Groups in several coastal states dependent on expensive imports from foreign and sometimes hostile nations are working to thwart opportunities to learn more about the federal government’s latest plan to study the potential for oil and gas development off our nation’s coastlines — even though these states need more low-cost energy to meet surging demand and population.
The obvious solution would be a coordinated, all-of-the-above energy plan that includes increased local production, decreased imports and slashing high, unnecessary costs.
We all need help to lower prices for cash-strapped households, manufacturers and farmers who use large amounts of energy to power businesses, vehicles and machinery.
But that’s not what a few loud groups in several coastal states are promoting.
Instead, they’re pressuring policymakers to support policies that would make it difficult, or next to impossible, for their constituents to even learn more about opportunities to bring energy made offshore back to facilities onshore. This includes offshore wind and renewable energy.
Why, you ask?
The answer, as in many instances, is political. It’s also ill-advised given the number of households near the poverty marker in dire need of economic relief.
First, the offshore plan, if approved, would just be the first step in a lengthy process to see what resources and capabilities lay far offshore. Drilling isn’t a given. It may not even happen at all.
But, isn’t it wise to gather facts before making decisions?
It’s also critical that the energy industry continue to reduce air emissions and ensure clean water via new innovations and technologies. Such advancements ensure the nation remains a global leader in environmental progress. By every measure, air and water here are cleaner today than they were five, 10, even 30 years ago. That must continue.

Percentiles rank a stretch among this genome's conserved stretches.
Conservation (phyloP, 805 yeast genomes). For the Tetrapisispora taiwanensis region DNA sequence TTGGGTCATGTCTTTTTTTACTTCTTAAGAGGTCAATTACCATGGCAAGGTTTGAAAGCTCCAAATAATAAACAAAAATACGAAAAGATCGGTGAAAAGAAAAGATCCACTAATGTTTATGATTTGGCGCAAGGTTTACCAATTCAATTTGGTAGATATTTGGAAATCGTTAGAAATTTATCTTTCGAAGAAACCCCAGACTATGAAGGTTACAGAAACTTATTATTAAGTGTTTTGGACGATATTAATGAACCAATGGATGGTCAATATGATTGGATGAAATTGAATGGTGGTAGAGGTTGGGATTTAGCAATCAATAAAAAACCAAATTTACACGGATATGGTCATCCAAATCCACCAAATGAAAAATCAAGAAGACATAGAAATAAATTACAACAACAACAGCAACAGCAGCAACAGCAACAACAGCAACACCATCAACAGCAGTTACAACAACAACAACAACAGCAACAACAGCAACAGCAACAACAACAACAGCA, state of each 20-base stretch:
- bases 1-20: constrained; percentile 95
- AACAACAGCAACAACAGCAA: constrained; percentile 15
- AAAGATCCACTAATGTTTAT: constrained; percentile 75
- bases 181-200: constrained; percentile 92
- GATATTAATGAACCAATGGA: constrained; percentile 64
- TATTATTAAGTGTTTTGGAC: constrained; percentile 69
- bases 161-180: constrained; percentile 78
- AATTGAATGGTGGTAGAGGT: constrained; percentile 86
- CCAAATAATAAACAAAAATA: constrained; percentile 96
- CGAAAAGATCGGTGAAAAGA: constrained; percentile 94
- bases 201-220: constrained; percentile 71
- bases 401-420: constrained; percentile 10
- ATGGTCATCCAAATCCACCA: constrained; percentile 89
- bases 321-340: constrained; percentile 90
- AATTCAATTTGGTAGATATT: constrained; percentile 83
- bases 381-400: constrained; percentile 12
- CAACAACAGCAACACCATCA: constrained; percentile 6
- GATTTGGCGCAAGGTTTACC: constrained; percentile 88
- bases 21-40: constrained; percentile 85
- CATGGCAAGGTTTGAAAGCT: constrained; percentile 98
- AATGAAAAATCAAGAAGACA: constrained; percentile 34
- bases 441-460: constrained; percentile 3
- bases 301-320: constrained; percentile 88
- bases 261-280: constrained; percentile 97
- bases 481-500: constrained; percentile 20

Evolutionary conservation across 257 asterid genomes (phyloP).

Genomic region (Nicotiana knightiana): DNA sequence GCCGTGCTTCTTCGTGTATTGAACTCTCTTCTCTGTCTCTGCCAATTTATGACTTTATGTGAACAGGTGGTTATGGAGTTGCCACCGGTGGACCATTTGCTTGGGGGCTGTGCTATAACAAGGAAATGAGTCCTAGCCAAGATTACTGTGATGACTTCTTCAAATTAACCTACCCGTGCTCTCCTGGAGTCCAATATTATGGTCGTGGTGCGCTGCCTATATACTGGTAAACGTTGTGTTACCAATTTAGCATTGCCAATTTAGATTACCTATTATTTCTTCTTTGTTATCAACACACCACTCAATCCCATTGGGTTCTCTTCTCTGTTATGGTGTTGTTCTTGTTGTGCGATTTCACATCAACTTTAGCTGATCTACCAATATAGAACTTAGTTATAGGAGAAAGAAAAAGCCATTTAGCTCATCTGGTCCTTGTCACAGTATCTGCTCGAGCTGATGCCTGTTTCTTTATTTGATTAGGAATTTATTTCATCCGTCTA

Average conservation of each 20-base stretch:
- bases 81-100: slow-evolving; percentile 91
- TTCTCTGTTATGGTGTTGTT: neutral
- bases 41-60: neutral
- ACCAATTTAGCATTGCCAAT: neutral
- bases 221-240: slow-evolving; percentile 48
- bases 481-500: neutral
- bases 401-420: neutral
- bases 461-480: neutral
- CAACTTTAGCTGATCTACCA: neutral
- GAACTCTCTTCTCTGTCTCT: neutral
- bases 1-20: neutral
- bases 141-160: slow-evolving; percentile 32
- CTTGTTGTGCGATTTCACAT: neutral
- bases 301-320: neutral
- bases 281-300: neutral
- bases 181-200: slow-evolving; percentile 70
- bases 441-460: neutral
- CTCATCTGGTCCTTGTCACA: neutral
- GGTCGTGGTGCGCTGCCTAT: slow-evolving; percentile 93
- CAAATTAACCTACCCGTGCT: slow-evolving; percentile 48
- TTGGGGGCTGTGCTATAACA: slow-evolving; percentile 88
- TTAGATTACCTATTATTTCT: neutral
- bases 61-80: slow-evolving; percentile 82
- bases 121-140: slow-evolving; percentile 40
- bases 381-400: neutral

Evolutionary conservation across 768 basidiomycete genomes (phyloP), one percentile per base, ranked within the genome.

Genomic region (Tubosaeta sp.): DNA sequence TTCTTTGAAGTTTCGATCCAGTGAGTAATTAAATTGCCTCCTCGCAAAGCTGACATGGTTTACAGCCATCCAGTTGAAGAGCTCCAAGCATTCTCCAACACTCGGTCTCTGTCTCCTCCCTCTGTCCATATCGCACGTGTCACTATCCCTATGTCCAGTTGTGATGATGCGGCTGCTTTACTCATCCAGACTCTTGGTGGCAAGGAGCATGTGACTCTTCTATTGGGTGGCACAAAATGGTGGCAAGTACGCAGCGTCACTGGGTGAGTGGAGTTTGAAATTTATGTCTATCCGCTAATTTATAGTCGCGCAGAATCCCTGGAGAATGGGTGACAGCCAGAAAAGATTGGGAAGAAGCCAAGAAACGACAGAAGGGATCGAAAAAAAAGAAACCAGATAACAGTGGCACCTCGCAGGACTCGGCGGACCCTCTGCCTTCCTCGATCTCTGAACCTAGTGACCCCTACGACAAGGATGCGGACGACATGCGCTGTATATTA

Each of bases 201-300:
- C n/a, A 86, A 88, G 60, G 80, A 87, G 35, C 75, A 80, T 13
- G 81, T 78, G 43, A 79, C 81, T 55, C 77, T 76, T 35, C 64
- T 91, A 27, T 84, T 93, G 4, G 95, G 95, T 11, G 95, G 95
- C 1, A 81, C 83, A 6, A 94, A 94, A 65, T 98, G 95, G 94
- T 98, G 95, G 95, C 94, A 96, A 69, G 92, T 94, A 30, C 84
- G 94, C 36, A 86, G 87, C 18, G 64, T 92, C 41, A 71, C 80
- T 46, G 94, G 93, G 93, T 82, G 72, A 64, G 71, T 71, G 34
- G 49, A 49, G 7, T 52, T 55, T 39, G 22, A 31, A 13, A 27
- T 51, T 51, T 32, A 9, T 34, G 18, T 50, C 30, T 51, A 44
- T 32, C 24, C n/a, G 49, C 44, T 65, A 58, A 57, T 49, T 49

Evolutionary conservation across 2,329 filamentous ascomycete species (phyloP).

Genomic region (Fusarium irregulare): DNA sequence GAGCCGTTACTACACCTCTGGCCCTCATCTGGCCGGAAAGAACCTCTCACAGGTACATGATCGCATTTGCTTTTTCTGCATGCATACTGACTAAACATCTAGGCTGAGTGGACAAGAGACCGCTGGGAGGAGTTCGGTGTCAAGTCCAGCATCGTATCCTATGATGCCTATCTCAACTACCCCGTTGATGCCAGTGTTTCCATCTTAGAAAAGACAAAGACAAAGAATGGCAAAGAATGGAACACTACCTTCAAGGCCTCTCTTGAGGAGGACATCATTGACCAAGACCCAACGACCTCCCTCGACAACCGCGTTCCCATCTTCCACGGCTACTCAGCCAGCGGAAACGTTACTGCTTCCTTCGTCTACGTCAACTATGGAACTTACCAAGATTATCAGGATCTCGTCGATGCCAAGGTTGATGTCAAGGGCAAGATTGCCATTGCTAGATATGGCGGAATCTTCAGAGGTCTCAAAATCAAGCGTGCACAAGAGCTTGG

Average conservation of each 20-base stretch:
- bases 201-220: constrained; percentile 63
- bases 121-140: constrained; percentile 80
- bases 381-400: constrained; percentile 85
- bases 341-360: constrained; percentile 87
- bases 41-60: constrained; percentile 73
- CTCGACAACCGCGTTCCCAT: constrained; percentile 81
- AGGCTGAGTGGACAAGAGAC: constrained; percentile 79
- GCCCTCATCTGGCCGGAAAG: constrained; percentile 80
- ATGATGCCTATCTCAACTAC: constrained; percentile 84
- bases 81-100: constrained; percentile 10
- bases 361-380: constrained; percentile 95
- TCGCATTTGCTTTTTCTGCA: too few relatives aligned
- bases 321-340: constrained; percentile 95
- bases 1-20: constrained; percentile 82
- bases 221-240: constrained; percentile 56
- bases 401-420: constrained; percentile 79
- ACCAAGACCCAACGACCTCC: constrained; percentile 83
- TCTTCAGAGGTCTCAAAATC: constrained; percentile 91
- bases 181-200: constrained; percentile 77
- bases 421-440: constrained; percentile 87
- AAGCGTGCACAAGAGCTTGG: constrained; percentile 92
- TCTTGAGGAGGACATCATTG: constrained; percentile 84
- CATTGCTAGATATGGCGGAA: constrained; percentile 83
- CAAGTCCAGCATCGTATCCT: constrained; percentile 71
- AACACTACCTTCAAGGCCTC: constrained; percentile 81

But bending to the illogical wishes of radical anti-energy activists does not help anyone. We can and must protect our environment. On that, we all agree. But we also must provide sensible, realistic, responsible energy solutions, and we are not seeing any real efforts to find common ground.
Failing to offer energy solutions raises consumer energy bills, coastal and inland, thus hurting the most vulnerable of households, particularly lower-income families who repeatedly see a double-digit percentage of their take-home pay go toward gasoline and high electric bills – a dangerously higher percentage than the 6 percent or so most economists say is safe to spend.
But sensible, balanced policies and programs that support all types of energy including oil, natural gas, nuclear, wind and solar can help lower these pointlessly high expenses — if done carefully. Thanks to tough regulations, improved techniques and state-of-the-art technologies, these states can reap the lower-cost benefits off our coasts while growing the economy and safeguarding the shorelines where all vacation, fish and swim.
But that’s all way ahead, if it happens. We still need to do studies, conduct surveys and hold public comment periods to make sure everyone’s voice is heard.
It’s a carefully-planned process. Good thing, too. There’s a lot on the line, our cash-strapped neighbors and a delicate environment included.
David Holt is president of the Consumer Energy Alliance (CEA).
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